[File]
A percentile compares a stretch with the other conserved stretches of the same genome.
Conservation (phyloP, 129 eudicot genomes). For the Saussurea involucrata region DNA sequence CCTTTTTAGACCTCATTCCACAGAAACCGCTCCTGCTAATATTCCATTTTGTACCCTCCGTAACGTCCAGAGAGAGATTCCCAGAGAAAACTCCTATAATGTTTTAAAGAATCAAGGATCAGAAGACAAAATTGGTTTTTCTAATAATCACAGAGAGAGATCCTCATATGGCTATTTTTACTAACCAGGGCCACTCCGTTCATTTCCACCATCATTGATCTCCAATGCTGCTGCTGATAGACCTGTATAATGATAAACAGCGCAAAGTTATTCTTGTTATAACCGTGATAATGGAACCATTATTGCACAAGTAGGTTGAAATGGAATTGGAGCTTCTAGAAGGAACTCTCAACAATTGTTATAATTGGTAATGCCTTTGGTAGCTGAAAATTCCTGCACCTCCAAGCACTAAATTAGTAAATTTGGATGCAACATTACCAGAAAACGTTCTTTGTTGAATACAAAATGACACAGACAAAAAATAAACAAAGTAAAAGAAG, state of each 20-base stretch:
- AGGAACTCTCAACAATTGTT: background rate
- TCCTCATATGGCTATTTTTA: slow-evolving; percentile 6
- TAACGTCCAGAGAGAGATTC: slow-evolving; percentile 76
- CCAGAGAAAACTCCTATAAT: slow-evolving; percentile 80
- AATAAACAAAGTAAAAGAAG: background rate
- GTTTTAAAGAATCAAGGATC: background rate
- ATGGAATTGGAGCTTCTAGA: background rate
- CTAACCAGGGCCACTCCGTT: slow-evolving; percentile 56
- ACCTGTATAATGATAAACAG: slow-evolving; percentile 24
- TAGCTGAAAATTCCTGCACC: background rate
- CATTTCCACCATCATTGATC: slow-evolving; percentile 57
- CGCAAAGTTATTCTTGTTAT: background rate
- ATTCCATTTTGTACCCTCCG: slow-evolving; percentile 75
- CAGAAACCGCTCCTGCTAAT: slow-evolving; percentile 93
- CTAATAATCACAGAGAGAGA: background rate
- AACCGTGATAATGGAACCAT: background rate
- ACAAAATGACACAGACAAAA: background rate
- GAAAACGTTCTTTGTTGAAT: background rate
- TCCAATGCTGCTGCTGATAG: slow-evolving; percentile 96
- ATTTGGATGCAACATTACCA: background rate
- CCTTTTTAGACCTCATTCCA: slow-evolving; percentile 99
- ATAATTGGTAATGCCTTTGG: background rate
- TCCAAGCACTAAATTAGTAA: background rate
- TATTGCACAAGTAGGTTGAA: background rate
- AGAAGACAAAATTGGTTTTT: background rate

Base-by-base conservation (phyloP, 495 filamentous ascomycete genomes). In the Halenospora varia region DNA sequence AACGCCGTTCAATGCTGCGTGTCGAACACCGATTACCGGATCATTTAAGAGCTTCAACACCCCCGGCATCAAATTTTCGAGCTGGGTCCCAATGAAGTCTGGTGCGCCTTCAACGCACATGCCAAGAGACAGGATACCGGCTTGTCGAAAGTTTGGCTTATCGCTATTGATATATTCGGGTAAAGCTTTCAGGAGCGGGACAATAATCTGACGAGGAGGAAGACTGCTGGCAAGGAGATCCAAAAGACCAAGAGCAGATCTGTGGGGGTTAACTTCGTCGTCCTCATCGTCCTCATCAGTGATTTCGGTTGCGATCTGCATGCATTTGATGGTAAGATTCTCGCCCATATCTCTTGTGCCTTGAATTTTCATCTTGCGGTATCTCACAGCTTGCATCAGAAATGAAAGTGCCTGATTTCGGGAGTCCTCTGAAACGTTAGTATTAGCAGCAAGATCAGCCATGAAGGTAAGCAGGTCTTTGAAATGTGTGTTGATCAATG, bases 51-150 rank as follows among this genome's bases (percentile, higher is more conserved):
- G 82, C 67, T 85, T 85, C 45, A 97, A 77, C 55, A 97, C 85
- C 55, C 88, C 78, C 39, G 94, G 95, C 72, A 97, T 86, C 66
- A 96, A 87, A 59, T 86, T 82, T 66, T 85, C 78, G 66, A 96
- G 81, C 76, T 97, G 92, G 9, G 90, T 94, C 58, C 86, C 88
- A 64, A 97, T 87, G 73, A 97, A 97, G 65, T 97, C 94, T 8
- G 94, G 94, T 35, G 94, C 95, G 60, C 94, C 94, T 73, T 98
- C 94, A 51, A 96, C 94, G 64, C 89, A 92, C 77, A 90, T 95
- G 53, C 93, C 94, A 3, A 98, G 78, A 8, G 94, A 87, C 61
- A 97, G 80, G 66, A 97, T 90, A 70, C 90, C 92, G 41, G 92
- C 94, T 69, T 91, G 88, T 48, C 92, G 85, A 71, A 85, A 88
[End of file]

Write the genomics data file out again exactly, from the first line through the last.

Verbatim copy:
A percentile compares a stretch with the other conserved stretches of the same genome.
Conservation (phyloP, 129 eudicot genomes). For the Saussurea involucrata region DNA sequence CCTTTTTAGACCTCATTCCACAGAAACCGCTCCTGCTAATATTCCATTTTGTACCCTCCGTAACGTCCAGAGAGAGATTCCCAGAGAAAACTCCTATAATGTTTTAAAGAATCAAGGATCAGAAGACAAAATTGGTTTTTCTAATAATCACAGAGAGAGATCCTCATATGGCTATTTTTACTAACCAGGGCCACTCCGTTCATTTCCACCATCATTGATCTCCAATGCTGCTGCTGATAGACCTGTATAATGATAAACAGCGCAAAGTTATTCTTGTTATAACCGTGATAATGGAACCATTATTGCACAAGTAGGTTGAAATGGAATTGGAGCTTCTAGAAGGAACTCTCAACAATTGTTATAATTGGTAATGCCTTTGGTAGCTGAAAATTCCTGCACCTCCAAGCACTAAATTAGTAAATTTGGATGCAACATTACCAGAAAACGTTCTTTGTTGAATACAAAATGACACAGACAAAAAATAAACAAAGTAAAAGAAG, state of each 20-base stretch:
- AGGAACTCTCAACAATTGTT: background rate
- TCCTCATATGGCTATTTTTA: slow-evolving; percentile 6
- TAACGTCCAGAGAGAGATTC: slow-evolving; percentile 76
- CCAGAGAAAACTCCTATAAT: slow-evolving; percentile 80
- AATAAACAAAGTAAAAGAAG: background rate
- GTTTTAAAGAATCAAGGATC: background rate
- ATGGAATTGGAGCTTCTAGA: background rate
- CTAACCAGGGCCACTCCGTT: slow-evolving; percentile 56
- ACCTGTATAATGATAAACAG: slow-evolving; percentile 24
- TAGCTGAAAATTCCTGCACC: background rate
- CATTTCCACCATCATTGATC: slow-evolving; percentile 57
- CGCAAAGTTATTCTTGTTAT: background rate
- ATTCCATTTTGTACCCTCCG: slow-evolving; percentile 75
- CAGAAACCGCTCCTGCTAAT: slow-evolving; percentile 93
- CTAATAATCACAGAGAGAGA: background rate
- AACCGTGATAATGGAACCAT: background rate
- ACAAAATGACACAGACAAAA: background rate
- GAAAACGTTCTTTGTTGAAT: background rate
- TCCAATGCTGCTGCTGATAG: slow-evolving; percentile 96
- ATTTGGATGCAACATTACCA: background rate
- CCTTTTTAGACCTCATTCCA: slow-evolving; percentile 99
- ATAATTGGTAATGCCTTTGG: background rate
- TCCAAGCACTAAATTAGTAA: background rate
- TATTGCACAAGTAGGTTGAA: background rate
- AGAAGACAAAATTGGTTTTT: background rate

Base-by-base conservation (phyloP, 495 filamentous ascomycete genomes). In the Halenospora varia region DNA sequence AACGCCGTTCAATGCTGCGTGTCGAACACCGATTACCGGATCATTTAAGAGCTTCAACACCCCCGGCATCAAATTTTCGAGCTGGGTCCCAATGAAGTCTGGTGCGCCTTCAACGCACATGCCAAGAGACAGGATACCGGCTTGTCGAAAGTTTGGCTTATCGCTATTGATATATTCGGGTAAAGCTTTCAGGAGCGGGACAATAATCTGACGAGGAGGAAGACTGCTGGCAAGGAGATCCAAAAGACCAAGAGCAGATCTGTGGGGGTTAACTTCGTCGTCCTCATCGTCCTCATCAGTGATTTCGGTTGCGATCTGCATGCATTTGATGGTAAGATTCTCGCCCATATCTCTTGTGCCTTGAATTTTCATCTTGCGGTATCTCACAGCTTGCATCAGAAATGAAAGTGCCTGATTTCGGGAGTCCTCTGAAACGTTAGTATTAGCAGCAAGATCAGCCATGAAGGTAAGCAGGTCTTTGAAATGTGTGTTGATCAATG, bases 51-150 rank as follows among this genome's bases (percentile, higher is more conserved):
- G 82, C 67, T 85, T 85, C 45, A 97, A 77, C 55, A 97, C 85
- C 55, C 88, C 78, C 39, G 94, G 95, C 72, A 97, T 86, C 66
- A 96, A 87, A 59, T 86, T 82, T 66, T 85, C 78, G 66, A 96
- G 81, C 76, T 97, G 92, G 9, G 90, T 94, C 58, C 86, C 88
- A 64, A 97, T 87, G 73, A 97, A 97, G 65, T 97, C 94, T 8
- G 94, G 94, T 35, G 94, C 95, G 60, C 94, C 94, T 73, T 98
- C 94, A 51, A 96, C 94, G 64, C 89, A 92, C 77, A 90, T 95
- G 53, C 93, C 94, A 3, A 98, G 78, A 8, G 94, A 87, C 61
- A 97, G 80, G 66, A 97, T 90, A 70, C 90, C 92, G 41, G 92
- C 94, T 69, T 91, G 88, T 48, C 92, G 85, A 71, A 85, A 88